On one occasion, while two or three men were digging in the ruins, a man proposed to them to dig at a place where he saw a young woman buried. He said she was struck by the shafting, her legs doubled under her, so that she could not move, and that just before the fire he heard her cries. Her name was Kate Cooney, recently from Ireland, and without friends in Lawrence. The men dug as requested, and soon came to her body; it was horribly mutilated by the fire around the head and shoulders, but below that the flames had not extended, and her dress and apron were not scorched. Her arms were burned off to the elbows, and above them the bones had been broken in several places. Near her head was an ear-jewel.
The body of John Hughes, a muscular man, who had escaped from the building but was overtaken and buried by the falling rubbish, was found in the Duck Mill yard. The face had been pressed out of shape by some heavy weight, but no other injuries were manifest.
On Saturday, thirteen bodies were exhumed; like all recovered after the fire, these were more or less disfigured. In some eases nothing remained of the forms so recently animate, but fragments of charred limbs and portions of the vitals, so effectual was the work of the devouring element.
The work, which had actively progressed all day, was postponed Saturday evening at dark. The workmen had progressed to that part of the ruins where it was supposed a large number of the bodies would be found; and the work was stayed by the fear that these bodies might be unnecessarily mutilated if the workmen should proceed to exhume them in the night.
On Friday night the bonfires burned but dimly, and the work went on amid a solemn gloom, relieved only by a fitful glare. The progress of the labor was the subject of an intense and universal anxiety, but the cessation was caused only by a feeling of humanity. It was resumed Sunday morning by a force of a hundred and fifty men, commencing inside of the walls.
The last of the bodies recovered were almost entirely destroyed. By Friday, January 20. Every part of the ruins had been examined, and it was believed that no bodies remained unrecovered, except such as had been completely burned.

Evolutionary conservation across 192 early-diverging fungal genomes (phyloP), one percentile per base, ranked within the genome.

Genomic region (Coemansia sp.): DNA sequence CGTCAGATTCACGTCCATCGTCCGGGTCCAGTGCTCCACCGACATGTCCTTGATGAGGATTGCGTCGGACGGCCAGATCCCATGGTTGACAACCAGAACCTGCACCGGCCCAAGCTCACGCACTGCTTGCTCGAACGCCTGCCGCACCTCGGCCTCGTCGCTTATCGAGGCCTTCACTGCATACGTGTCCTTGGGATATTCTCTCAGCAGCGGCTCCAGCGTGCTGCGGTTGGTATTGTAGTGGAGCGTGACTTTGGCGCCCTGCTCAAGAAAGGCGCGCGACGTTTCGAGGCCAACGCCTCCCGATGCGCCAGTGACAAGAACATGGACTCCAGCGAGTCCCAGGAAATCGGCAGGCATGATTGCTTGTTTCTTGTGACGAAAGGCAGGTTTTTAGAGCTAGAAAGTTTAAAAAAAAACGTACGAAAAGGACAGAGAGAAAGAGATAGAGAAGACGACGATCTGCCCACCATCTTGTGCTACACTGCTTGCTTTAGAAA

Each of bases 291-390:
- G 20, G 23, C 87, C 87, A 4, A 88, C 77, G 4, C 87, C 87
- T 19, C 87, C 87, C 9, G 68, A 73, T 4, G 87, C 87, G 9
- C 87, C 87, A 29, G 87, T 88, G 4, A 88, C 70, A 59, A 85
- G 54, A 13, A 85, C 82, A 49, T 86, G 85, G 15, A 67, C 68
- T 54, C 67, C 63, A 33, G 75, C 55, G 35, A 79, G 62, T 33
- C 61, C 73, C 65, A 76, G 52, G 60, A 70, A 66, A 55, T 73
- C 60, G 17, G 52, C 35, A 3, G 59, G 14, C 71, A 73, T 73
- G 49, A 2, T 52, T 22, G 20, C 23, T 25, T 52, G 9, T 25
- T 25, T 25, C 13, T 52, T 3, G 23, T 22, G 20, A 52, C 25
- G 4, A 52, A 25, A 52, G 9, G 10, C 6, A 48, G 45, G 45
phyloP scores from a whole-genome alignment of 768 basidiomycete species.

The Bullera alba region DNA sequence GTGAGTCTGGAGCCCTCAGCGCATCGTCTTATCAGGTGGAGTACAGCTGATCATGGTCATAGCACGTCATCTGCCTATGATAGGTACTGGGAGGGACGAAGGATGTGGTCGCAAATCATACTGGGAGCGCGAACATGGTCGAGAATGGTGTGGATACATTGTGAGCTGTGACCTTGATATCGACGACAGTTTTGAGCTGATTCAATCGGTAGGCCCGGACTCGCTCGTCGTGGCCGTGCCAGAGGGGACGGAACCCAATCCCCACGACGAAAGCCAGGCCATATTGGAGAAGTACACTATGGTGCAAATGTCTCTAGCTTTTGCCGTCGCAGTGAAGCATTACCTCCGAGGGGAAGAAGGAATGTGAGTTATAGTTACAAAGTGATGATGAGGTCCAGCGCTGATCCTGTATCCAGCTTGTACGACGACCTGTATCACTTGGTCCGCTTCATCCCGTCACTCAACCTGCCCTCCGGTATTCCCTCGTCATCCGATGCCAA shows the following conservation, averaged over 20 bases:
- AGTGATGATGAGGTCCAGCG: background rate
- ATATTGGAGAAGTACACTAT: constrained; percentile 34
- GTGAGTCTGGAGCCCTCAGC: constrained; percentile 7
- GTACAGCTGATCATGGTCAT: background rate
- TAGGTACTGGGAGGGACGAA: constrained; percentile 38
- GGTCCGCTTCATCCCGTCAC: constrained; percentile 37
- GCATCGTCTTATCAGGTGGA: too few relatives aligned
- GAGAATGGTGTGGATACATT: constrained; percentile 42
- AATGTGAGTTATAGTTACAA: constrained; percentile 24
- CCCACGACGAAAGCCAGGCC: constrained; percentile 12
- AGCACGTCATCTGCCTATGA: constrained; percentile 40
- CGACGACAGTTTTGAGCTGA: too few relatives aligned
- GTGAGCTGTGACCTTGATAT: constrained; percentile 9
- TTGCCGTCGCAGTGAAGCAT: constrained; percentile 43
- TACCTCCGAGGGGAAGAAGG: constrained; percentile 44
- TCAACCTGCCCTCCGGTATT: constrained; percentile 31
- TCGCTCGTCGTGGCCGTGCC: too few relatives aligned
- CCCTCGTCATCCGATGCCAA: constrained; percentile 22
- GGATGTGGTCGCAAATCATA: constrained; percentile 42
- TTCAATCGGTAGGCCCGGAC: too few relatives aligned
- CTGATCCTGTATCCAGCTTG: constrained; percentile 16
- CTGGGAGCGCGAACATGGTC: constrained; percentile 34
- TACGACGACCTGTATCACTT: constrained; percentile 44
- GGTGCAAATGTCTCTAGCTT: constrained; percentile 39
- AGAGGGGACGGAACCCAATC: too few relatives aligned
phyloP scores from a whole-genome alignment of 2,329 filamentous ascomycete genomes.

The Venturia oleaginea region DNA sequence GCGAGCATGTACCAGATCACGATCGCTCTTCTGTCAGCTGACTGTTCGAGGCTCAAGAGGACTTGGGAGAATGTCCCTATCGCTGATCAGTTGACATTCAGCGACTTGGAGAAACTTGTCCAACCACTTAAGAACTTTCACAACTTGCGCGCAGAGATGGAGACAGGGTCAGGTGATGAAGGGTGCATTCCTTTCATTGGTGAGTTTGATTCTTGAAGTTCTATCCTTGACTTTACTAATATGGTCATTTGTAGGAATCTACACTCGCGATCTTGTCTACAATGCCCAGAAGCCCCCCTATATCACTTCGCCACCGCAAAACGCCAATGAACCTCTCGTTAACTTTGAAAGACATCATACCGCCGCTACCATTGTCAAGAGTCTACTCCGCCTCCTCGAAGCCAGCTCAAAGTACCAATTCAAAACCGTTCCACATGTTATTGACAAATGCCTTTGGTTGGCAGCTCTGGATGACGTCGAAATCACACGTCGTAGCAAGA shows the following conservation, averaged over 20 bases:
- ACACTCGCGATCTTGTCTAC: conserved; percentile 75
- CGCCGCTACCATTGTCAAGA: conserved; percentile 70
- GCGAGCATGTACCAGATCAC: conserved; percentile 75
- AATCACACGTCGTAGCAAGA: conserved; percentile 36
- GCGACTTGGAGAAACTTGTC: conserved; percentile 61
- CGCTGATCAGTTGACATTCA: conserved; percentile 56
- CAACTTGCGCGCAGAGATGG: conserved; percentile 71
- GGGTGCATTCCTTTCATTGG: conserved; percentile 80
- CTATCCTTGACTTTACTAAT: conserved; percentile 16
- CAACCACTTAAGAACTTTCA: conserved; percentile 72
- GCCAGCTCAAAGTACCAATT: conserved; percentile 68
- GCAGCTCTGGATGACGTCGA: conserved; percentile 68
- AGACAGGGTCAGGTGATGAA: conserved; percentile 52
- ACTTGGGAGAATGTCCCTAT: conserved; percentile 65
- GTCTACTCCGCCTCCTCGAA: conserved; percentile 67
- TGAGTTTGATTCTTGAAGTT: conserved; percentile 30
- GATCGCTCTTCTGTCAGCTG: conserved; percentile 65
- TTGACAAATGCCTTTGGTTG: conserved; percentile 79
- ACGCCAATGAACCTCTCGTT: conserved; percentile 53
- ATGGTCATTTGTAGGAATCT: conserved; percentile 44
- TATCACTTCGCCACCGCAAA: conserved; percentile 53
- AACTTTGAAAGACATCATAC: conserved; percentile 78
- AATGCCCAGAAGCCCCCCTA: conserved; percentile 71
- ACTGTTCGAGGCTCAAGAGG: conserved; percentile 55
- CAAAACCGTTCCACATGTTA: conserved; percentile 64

The mayor was daily in receipt oi’ intelligence from many of the surviving operatives, who, until the knowledge of their safety was gained, were supposed to have been buried in the ruins. Many were heard from at Methuen, Andover, and Lowell.
The crowds at the ruins continued immense for several days, and almost every person bore away some relic from the scene of the disaster. A gentleman from St. Louis procured a large bundle, taking not only burned fragments of clothing found upon the victims, spindles and yarn from the general mass of ruins, but even a part of a brick, and the mortar which came from its surface. Several gentlemen from New York were also ladened with relics. Spindles which were found bright and polished were favorite relics; but any part which could be conveniently carried found a customer. The passion grew to such an extent that orders were given against allowing further acts of the kind, and only a favored few could enter the lines which surrounded the ruins.
After the ruins had been thoroughly examined for bodies, the workmen were directed to remove such portions of floors and rubbish as were considered dangerous. Then they were occupied in removing the bricks and machinery from the pile, and in taking from it the burned cloth and other property which could be saved, a long and difficult work. As soon as the expectation of finding bodies no longer prompted haste, the gangs of workmen who had been hired in other towns and cities were dismissed to give an opportunity for work to such as had been thrown out of employment by the accident."